The Old Testament is the first and longer portion of our Bible. A collection of ancient Hebrew writings that not only contains the historical record of God’s promise to them and all of humanity, but also their primary text for moral instruction.
Simon Peter, how can we help but love him? Delightful in his spontaneity. Likable in his gregariousness. Transparent and enthusiastic. Quick to act, and react. So sure of himself, yet at times timid and even cowardly. There is something genuine and endearing about Peter and his ways.
After long struggling with sticking to Bible reading plans, I tried some of the literature-style reading charts out there. A big improvement, but something was still missing. They had me gorging some days and snacking others. They just didn’t have a consistent feel to them.
Pagan societies in Biblical times devalued women, granting them little more dignity than animals. Even Greek philosophers, with their great learning, regarded them as inferior creatures by nature. Aristotle once said, “Woman may be said to be an inferior to man.”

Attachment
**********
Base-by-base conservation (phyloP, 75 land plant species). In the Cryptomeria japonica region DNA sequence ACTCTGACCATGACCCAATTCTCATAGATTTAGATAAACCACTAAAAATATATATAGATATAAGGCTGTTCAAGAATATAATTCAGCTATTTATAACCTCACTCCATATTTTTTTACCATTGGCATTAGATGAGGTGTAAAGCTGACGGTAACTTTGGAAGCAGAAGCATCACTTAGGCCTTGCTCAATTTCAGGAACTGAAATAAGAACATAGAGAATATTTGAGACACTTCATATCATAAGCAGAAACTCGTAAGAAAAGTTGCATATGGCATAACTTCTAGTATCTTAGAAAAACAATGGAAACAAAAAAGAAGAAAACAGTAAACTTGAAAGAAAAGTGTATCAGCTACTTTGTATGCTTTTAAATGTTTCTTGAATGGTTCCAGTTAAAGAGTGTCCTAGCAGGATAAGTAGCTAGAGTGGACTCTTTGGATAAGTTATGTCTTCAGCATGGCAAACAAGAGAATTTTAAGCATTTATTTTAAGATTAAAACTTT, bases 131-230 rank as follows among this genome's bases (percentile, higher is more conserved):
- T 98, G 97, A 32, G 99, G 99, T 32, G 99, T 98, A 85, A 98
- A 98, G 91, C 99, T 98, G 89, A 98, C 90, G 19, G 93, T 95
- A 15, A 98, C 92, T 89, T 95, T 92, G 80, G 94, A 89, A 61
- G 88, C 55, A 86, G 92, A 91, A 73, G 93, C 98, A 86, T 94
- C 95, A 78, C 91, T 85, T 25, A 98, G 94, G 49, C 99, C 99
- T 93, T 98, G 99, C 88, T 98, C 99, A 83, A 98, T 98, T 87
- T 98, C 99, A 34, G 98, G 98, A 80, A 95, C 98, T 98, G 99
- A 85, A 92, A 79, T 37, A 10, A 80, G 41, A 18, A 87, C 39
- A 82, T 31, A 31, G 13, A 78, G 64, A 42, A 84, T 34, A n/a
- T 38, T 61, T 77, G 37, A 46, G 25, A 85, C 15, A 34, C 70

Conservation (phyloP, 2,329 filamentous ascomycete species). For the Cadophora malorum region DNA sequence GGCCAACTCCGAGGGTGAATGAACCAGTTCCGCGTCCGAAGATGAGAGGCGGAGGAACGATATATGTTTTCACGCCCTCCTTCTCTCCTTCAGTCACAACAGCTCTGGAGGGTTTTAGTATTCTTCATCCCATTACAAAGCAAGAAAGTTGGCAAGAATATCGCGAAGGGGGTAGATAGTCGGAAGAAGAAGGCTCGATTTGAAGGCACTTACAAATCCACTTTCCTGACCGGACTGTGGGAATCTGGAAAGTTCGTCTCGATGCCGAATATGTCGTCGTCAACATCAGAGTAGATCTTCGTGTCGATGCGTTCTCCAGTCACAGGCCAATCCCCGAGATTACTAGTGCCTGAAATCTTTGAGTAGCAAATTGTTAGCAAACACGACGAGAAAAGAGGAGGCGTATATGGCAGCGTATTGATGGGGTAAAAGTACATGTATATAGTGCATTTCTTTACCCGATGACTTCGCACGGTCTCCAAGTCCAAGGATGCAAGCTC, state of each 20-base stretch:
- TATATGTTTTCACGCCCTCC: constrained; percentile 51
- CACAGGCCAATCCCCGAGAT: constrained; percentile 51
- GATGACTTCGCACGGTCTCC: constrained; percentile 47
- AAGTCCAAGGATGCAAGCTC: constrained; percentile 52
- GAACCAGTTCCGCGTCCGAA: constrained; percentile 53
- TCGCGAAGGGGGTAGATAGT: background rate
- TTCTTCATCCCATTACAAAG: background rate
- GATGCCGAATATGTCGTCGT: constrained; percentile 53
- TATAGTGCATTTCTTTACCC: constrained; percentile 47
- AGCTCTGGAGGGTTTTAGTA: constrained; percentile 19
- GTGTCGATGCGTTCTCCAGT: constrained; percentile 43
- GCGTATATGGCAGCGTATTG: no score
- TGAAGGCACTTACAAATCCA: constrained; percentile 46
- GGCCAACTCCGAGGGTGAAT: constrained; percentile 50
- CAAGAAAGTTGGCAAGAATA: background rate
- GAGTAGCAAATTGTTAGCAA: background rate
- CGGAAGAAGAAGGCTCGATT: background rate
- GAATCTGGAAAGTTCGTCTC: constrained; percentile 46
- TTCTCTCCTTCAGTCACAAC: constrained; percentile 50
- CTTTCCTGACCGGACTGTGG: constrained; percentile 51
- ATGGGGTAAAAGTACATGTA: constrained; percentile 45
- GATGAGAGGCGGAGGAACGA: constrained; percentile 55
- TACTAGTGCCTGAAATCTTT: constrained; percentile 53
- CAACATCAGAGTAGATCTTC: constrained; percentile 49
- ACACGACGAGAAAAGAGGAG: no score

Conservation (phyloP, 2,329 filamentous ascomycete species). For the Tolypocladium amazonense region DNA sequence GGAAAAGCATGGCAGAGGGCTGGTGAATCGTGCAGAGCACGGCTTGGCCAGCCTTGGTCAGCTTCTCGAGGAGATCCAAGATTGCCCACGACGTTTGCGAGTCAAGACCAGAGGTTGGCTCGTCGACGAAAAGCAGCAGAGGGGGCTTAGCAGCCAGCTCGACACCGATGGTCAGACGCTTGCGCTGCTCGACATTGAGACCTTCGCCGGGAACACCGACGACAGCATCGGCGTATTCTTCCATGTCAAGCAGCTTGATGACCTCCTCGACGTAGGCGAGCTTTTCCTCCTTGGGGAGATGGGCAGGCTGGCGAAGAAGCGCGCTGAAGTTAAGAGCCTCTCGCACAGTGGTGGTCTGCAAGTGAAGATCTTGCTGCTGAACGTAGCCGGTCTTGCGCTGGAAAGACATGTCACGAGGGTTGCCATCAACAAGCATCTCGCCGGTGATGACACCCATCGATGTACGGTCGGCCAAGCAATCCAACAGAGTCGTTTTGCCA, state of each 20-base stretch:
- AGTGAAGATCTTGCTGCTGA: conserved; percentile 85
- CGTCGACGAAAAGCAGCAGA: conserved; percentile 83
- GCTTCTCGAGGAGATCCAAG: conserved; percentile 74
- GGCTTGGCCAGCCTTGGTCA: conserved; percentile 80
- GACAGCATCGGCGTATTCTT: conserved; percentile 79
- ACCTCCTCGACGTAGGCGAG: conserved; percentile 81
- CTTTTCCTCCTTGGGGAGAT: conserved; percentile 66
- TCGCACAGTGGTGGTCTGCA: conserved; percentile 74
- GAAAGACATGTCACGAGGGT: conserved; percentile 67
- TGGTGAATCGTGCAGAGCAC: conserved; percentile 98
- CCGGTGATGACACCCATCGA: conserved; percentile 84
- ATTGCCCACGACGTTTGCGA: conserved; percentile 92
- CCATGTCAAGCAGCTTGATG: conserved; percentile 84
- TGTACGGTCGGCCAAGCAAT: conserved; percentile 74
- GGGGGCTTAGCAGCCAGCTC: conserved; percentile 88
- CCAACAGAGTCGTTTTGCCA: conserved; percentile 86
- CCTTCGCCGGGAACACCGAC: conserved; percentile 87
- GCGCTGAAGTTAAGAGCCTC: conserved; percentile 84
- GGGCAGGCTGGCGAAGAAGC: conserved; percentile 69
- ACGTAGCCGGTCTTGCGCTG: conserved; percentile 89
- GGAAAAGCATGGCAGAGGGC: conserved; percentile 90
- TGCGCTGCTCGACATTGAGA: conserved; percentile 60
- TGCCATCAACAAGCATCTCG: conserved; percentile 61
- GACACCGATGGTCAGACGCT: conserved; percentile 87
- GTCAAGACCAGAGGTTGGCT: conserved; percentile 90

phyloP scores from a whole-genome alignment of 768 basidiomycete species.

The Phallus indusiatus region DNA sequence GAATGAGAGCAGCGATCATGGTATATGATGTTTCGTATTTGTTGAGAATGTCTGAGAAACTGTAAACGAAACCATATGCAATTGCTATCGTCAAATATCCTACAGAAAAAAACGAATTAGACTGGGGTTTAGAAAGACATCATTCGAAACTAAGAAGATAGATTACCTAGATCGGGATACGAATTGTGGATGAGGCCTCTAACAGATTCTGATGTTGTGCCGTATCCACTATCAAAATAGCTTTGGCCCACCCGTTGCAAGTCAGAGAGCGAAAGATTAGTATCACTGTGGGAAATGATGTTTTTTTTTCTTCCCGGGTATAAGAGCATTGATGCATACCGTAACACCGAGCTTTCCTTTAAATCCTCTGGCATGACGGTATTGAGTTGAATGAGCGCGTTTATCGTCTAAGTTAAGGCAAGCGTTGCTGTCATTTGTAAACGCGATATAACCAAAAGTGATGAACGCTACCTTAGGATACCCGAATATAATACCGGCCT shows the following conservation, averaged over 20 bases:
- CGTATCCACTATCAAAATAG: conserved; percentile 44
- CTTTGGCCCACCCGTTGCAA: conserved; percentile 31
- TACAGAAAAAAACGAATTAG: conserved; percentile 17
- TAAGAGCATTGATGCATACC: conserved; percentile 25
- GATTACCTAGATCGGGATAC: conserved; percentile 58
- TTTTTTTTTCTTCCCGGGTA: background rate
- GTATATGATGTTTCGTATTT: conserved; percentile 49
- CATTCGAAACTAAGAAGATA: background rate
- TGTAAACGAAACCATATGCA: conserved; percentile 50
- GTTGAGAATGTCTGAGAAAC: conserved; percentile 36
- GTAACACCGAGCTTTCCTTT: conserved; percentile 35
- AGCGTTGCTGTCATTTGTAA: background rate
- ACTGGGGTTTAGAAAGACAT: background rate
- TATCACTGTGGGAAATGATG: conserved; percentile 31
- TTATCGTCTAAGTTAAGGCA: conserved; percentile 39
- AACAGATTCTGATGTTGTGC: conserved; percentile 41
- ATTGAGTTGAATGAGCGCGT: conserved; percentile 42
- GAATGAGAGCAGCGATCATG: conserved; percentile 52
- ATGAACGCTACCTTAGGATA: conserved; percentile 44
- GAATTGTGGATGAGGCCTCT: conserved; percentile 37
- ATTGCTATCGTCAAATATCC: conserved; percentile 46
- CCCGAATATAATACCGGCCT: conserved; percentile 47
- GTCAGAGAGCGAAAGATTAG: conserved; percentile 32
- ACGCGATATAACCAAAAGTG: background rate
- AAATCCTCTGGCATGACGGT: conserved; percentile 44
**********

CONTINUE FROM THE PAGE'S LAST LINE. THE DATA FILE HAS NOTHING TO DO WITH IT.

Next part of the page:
Our word testament comes from the Greek diaqhkh, meaning “will, testament, or covenant.” The best translation, Biblically speaking, is covenant, as the Old and New Testaments are God’s covenants (or agreements) with humanity.
Fishing and fishermen form an important element in the New Testament narrative. Most of Christ’s earthly ministry centered around the Sea of Galilee. It is where he imparted most of his parables and performed all of his miracles, and 4 of the 12 apostles were fishermen.
The Bible is a unique book. A collection of smaller books, 66 of them joined together, to become what we also know as the Scriptures or the Word of God. It contains about 611,000 words, written by 40 main authors, over a period of 1500 years.
Here in the western world, we no longer use pottery for much, other than plant pots and decorating. But potters and pottery played an important and vital role in Bible times.